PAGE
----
Wednesday, June 09, 2010

Just when I thought I couldn't love her more

Slagging another writer and the publishing industry as a whole is tough to do in the same interview, but to do it after being given a pretty sweet award is quite a rope trick.

Only someone with the steely gaze of a Lionel Shriver could pull it off.

From the Independent,

""It'd be totally hypocritical to discourage people from joining my profession, which was good to me in the end, but I have qualms about being encouraging. The odds are stacked against you. I want to give people enough of an idea of the capriciousness of the industry."

She went on to cast aspersions on the successes of some best-selling authors whose writing was simply not very good, she thought, but whose books were aided by the benefit of the powerful publishing publicity machine – citing Bret Easton Ellis' latest book, Imperial Bedrooms, as one such example.

"There are a lot of books that end up selling that aren't very good. I've just read Bret Easton Ellis' new book and it's awful but it's had a big publicity campaign.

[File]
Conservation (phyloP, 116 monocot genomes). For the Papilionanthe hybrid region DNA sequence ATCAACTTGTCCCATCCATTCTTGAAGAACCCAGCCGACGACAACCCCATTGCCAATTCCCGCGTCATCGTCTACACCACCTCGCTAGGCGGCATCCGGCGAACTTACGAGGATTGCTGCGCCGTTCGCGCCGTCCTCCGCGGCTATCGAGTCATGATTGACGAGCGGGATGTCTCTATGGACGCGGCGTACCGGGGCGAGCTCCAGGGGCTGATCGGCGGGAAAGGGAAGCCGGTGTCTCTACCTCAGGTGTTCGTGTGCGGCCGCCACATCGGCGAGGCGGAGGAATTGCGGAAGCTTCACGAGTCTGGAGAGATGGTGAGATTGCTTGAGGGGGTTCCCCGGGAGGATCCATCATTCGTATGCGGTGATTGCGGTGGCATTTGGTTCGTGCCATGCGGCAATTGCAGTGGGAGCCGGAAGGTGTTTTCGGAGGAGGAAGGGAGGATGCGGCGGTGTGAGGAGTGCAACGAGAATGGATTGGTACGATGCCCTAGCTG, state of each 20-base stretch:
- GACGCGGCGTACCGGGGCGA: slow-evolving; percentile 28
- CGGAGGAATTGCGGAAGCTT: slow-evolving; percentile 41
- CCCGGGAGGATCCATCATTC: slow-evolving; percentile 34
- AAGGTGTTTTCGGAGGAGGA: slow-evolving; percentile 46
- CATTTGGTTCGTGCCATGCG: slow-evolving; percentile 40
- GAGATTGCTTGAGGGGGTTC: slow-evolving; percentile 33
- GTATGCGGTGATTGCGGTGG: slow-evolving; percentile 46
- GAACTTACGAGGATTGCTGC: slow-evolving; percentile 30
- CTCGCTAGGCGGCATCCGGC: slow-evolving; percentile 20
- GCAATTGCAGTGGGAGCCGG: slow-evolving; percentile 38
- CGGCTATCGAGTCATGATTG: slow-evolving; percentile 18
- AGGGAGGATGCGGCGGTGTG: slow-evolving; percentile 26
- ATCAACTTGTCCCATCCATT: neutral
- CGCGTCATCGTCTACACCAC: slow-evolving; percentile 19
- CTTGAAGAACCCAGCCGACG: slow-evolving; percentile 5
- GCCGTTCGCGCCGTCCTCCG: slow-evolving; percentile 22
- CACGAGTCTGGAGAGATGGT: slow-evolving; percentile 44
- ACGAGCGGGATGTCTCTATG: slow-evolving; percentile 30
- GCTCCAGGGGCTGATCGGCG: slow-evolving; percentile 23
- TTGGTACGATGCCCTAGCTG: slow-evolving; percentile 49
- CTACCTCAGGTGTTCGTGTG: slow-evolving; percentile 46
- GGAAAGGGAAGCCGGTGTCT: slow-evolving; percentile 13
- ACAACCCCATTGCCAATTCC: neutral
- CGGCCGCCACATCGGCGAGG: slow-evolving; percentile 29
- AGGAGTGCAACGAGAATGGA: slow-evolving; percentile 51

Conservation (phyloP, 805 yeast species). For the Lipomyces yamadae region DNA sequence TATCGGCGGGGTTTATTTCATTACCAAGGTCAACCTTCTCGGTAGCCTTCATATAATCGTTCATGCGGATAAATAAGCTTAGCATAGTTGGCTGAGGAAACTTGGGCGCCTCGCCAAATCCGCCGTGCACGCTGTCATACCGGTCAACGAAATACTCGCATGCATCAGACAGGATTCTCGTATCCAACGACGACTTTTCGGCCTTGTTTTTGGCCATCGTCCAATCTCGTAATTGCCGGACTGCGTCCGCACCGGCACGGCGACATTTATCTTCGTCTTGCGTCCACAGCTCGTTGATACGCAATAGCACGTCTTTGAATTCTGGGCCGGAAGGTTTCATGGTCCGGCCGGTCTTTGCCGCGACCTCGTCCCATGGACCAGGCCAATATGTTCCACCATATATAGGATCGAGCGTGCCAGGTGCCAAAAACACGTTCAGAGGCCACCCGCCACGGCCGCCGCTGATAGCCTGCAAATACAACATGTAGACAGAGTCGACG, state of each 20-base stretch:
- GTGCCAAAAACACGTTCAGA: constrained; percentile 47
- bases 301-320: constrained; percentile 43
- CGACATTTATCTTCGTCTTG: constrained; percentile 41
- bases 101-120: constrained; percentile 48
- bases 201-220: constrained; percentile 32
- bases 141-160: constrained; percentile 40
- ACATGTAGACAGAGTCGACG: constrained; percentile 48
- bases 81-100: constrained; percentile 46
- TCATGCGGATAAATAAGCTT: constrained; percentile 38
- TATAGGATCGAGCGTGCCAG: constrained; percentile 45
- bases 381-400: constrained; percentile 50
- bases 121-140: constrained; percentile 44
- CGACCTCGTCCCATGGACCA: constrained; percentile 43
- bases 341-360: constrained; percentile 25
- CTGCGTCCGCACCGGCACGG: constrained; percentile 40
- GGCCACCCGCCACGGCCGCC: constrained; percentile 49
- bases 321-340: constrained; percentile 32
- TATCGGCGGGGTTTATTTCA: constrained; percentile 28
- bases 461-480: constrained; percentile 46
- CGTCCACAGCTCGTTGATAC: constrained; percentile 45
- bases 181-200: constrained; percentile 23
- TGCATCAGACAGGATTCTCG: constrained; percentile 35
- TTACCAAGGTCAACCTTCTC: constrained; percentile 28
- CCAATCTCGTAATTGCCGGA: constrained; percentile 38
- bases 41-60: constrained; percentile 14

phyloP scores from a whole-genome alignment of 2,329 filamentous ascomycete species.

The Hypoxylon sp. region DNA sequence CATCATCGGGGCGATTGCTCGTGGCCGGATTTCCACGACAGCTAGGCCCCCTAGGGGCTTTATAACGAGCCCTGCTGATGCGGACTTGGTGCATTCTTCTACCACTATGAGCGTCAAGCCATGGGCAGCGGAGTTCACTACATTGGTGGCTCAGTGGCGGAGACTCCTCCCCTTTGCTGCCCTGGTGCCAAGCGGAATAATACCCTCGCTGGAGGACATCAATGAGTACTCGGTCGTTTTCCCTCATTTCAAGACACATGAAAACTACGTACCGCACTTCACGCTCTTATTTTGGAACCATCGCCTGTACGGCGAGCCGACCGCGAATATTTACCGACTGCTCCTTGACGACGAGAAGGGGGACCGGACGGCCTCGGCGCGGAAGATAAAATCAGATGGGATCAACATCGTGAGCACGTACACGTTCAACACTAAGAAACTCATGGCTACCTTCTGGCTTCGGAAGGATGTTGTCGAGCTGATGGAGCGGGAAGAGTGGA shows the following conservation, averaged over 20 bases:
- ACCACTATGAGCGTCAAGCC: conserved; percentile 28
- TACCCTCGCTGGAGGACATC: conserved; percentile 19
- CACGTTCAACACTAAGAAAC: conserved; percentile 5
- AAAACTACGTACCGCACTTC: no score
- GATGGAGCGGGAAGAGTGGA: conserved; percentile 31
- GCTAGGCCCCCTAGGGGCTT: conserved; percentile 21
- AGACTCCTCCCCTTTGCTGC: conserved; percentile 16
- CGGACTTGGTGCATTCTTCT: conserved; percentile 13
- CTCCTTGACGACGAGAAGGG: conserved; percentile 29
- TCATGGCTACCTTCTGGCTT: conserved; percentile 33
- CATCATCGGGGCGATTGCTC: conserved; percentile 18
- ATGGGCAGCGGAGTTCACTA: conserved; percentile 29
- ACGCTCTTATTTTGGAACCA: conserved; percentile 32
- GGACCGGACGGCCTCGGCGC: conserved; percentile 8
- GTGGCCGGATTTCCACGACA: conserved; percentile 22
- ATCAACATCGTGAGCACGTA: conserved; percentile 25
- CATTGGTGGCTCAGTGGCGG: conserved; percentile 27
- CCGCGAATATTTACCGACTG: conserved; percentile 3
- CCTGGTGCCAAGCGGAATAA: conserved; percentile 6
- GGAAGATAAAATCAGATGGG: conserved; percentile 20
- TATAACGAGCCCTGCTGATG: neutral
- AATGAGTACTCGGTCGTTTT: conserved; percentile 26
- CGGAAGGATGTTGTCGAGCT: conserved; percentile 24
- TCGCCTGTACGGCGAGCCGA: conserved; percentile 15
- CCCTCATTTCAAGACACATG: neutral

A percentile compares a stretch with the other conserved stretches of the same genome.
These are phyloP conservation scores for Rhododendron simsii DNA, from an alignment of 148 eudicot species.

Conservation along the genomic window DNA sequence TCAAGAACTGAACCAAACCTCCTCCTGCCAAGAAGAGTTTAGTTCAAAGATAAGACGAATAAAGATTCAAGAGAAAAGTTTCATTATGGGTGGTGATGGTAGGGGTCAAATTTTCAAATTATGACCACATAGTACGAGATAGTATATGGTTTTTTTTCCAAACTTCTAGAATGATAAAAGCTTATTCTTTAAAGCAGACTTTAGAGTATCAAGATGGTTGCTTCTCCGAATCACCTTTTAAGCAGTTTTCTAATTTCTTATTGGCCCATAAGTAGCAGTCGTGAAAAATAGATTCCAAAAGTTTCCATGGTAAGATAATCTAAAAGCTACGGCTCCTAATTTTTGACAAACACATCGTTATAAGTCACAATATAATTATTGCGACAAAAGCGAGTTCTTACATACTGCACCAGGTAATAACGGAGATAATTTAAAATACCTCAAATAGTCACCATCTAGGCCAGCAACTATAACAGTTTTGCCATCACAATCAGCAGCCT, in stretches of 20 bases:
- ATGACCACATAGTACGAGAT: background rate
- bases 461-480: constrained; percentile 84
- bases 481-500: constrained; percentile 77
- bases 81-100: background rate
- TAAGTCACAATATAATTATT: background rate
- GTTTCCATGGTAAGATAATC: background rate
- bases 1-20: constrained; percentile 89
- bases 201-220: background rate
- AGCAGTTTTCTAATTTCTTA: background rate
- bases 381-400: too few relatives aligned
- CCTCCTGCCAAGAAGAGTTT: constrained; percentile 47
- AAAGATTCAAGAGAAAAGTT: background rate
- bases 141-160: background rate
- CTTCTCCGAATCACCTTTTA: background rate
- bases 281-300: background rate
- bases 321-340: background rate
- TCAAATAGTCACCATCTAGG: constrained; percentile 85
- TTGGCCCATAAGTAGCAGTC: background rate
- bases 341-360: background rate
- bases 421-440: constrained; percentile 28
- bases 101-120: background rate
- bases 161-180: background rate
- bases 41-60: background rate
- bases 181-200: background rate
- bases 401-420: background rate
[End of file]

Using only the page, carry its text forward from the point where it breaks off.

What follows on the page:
"I'm writing a 1,500 word review of it – the size of which alone will overwhelm what I say. It's not a case of cream rising to the top but skimmed milk rising – of the 'no fat' kind. The book doesn't deserve the attention. It's ghastly. In the meantime, there are lots of books that will not be reviewed," she said."

Never mind the rough economics of the writing game, folks. The real fear is in getting reviewed by a bombproof novelist.

1 comment:

Chanda @ Disordered Cosmos said...

As an insane BEE fan, I for one will not be discouraged to contributing to his outrageous sales :-) I think people like to pick on BEE in particular.

That said, I suspect that Imperial Bedrooms, like Lunar Park before it, isn't really for the general reader. It's for the fans. There are pluses and minuses to that. I that it probably shouldn't get the enormous publicity machine. But I also think it's nice for a writer to have the chance to carry through an idea, especially if there's already an audience that's interested in sharing that journey. Ideally every writer gets to do this. The problem is that so few do. And when the chosen few do get a chance, it brings out all of the haters!

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